Bullshit and Boogie Woogie

Posted: December 17, 2012 in Life, Music, Russ
Tags: , , , , , , , , ,

My first thought was he lied at every word. That’s from T.S. Eliot‘s The Wasteland – years later, I would realize that applied to Russ. He rarely gave a straight answer about anything – if you asked him his opinion of something one day, he’d tell you one thing. The next, it’d be totally different. I’ve wondered for years if it was a defense mechanism to keep Mom from getting to know too much about him,  if he was sort of goading things along in his own way, or if he was just a people pleaser. Rarely did he give straight answers to anything – everything was almost always somewhat ambiguous. This was excellent fodder for Mom, but it sometimes annoyed me. For example, we never knew his birthday. It wasn’t that he made it into a state secret, it’s that he gave us a few different dates when we asked. I’m sure he thought this was amusing somehow, but it doubled and tripled his letters and gifts from Mom – ultimately reinforcing her idea that there were different Russes. After all, they all had different birthdays. They couldn’t all be the same person, right? I think he honestly forgot most of what came out of his mouth the minute he said it, because he seemed genuinely surprised when Mom brought him gifts on his “birthdays”. He’d tell us about people he allegedly knew in the industry – and I suppose he knew some – and he’d talk about how he was going to call them to see if they could help us. One day, he’d promise great things up and down. The next, he would have forgotten all about it and was back to speaking in vagaries. One thing I got from him that wasn’t bullshit – one of the few things – was musicianship. He was a hell of a musician. I remember him sitting me down one day and showing me something on the piano.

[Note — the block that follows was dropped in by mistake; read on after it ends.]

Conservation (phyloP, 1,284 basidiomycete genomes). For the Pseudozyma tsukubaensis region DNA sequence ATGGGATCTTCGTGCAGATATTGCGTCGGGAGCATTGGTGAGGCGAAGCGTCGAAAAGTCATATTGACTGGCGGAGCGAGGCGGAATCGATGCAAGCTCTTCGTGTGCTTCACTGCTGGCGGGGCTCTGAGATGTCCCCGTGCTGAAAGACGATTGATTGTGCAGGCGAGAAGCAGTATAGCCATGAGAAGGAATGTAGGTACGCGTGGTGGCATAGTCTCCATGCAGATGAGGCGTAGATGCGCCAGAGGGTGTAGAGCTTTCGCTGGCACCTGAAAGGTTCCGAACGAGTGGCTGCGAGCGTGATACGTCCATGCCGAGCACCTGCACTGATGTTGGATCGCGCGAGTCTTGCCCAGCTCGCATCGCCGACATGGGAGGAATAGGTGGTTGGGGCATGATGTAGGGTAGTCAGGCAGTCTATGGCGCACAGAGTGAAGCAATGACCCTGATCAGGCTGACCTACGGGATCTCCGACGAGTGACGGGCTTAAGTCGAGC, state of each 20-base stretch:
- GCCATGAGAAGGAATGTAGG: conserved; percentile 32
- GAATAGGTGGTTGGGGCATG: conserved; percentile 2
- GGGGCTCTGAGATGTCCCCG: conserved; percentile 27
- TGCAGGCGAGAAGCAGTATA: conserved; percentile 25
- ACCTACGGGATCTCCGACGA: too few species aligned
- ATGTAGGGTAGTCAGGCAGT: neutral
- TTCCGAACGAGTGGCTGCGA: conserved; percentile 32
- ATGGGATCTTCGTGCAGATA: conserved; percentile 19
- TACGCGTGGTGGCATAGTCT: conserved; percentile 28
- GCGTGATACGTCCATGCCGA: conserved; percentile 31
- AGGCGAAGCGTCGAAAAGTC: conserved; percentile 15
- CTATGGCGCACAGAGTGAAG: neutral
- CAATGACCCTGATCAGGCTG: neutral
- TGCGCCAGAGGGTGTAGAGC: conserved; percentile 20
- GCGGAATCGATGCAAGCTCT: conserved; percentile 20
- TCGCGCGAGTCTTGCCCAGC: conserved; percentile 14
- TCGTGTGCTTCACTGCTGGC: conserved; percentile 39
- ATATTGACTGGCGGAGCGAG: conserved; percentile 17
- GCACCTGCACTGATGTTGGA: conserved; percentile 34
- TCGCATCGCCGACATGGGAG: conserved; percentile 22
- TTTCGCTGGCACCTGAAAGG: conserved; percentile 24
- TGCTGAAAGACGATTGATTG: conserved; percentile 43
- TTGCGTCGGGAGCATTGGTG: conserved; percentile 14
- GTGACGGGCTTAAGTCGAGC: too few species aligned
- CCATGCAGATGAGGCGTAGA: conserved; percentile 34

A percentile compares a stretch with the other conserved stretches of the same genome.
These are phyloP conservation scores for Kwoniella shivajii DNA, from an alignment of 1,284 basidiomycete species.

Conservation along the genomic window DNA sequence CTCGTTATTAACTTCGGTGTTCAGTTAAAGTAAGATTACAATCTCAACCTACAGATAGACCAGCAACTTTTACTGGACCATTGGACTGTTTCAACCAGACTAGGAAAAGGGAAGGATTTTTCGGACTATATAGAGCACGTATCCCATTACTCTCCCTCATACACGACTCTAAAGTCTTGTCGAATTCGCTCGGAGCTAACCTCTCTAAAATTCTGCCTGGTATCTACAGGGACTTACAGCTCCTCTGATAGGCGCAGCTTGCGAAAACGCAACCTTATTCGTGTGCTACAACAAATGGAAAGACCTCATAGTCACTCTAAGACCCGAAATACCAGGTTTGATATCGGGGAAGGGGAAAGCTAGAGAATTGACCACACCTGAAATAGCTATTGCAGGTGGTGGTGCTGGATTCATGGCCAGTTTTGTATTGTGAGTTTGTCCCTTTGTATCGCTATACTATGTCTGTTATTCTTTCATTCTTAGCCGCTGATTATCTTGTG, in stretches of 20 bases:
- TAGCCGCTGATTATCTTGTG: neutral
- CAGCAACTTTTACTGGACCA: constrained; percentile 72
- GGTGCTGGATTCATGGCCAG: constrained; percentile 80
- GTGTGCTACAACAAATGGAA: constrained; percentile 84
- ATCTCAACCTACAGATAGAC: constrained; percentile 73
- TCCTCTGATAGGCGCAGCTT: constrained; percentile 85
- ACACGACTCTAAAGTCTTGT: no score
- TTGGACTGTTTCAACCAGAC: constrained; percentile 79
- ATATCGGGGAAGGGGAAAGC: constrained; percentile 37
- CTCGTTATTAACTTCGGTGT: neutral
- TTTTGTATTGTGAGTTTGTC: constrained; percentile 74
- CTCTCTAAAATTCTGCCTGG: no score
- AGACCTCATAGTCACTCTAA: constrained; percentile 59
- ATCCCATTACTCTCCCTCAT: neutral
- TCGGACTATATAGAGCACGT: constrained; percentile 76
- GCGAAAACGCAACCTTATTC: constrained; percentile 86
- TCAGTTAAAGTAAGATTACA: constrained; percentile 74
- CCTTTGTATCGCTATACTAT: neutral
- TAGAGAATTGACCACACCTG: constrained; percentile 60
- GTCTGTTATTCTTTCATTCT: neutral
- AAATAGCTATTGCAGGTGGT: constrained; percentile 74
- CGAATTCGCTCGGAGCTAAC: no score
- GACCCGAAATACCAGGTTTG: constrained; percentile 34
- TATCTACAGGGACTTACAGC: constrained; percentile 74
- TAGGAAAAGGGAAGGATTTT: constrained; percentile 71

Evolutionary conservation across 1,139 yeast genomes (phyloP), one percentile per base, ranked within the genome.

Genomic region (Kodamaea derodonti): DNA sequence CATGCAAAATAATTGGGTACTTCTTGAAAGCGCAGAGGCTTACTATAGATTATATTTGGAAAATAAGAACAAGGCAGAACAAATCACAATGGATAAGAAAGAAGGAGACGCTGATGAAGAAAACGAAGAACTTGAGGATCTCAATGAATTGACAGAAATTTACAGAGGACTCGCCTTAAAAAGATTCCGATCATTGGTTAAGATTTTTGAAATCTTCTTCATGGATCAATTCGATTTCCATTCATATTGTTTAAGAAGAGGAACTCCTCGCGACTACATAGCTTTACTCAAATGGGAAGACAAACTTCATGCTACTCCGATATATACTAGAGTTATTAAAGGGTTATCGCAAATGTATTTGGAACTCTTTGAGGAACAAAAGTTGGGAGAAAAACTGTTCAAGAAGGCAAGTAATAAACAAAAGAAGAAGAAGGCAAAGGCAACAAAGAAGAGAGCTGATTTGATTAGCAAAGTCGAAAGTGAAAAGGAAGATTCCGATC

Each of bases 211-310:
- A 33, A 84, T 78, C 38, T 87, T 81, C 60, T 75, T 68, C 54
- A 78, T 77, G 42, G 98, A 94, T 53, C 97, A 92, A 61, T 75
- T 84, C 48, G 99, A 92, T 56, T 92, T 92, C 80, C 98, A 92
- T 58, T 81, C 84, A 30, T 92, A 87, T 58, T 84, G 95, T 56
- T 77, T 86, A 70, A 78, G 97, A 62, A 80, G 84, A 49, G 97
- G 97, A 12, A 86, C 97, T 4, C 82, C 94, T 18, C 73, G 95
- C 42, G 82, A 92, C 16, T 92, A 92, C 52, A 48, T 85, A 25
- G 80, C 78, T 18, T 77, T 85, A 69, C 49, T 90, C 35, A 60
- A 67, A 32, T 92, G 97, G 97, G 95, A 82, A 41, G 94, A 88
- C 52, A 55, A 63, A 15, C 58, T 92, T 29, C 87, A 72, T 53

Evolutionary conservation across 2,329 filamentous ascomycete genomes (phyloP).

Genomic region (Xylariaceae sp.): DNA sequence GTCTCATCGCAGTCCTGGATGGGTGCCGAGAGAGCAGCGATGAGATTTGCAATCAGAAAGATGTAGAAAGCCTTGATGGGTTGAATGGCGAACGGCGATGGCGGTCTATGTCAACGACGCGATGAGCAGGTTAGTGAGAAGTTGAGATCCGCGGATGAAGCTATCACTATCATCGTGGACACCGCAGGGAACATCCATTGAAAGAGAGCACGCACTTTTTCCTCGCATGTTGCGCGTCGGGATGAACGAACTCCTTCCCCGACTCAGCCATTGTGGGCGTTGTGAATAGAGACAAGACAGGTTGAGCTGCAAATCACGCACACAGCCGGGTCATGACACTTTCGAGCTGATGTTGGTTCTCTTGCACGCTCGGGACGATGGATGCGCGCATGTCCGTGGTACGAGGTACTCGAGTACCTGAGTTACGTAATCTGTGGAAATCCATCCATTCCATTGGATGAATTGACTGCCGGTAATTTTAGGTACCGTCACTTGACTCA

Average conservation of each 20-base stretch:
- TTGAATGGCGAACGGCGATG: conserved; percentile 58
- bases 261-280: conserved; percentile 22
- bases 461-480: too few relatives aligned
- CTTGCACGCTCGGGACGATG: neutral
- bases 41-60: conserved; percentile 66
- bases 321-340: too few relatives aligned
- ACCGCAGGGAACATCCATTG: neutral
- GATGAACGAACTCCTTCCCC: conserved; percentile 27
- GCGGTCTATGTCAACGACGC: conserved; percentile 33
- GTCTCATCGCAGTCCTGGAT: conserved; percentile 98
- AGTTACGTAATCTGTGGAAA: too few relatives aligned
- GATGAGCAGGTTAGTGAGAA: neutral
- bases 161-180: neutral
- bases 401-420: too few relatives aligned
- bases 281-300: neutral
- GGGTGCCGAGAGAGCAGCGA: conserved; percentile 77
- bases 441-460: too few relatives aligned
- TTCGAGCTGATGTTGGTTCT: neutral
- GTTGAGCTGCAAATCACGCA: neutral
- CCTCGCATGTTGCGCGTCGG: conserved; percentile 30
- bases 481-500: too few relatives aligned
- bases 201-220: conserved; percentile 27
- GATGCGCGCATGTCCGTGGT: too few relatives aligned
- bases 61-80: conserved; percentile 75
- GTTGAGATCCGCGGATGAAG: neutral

Russ: There’s only 3 people in the world that know this besides me, and 2 of them are dead.

I think he was joking. I laughed.

Me: What is it?

Russ: It’s the Boogie Woogie. See?

Me: That’s really cool…

Russ: Ok, let me show you how it is slowed down.

And we went on like that. He taught me songwriting as well, but that came a little later – he was always fairly critical of my songs. I think this was ultimately a good thing, but I also think he loved to burst my bubble. Russ would shake his head when I thought I brought in a monster hit.

Russ: Not top drawer stuff, Danny.

Mom’s opinion of things would instantly change once Russ’s opinion was voiced. If she loved a song before, and he said it sucked, she’d insist that it sucked and she thought so all along. If he thought an audition song was great for me – something she may have hated in private – she would suddenly love it. There were some exceptions, but they were few and far between. And still, at the end of every freaking lesson, Mom would intone the weekly benediction.

Mom: Russ…?

Russ: Yeah, Donna?

Mom: Am I ever going to see the Right One again?

Russ: Oh, he’s around. He’ll show up.

Mom: But when?

Russ: Just be patient.

Mom: Are they ever going to sit down and talk with us?

Russ: Oh, I don’t know…that’s up to the Powers That Be.

Mom: Wow. Who are the Powers That Be?

Russ: You know, the people who gotta approve.

Mom: Is the Answer coming back?

Russ: Yeah, someday.

Mom: Is the answer coming back yes?

Russ: We’ll have to see.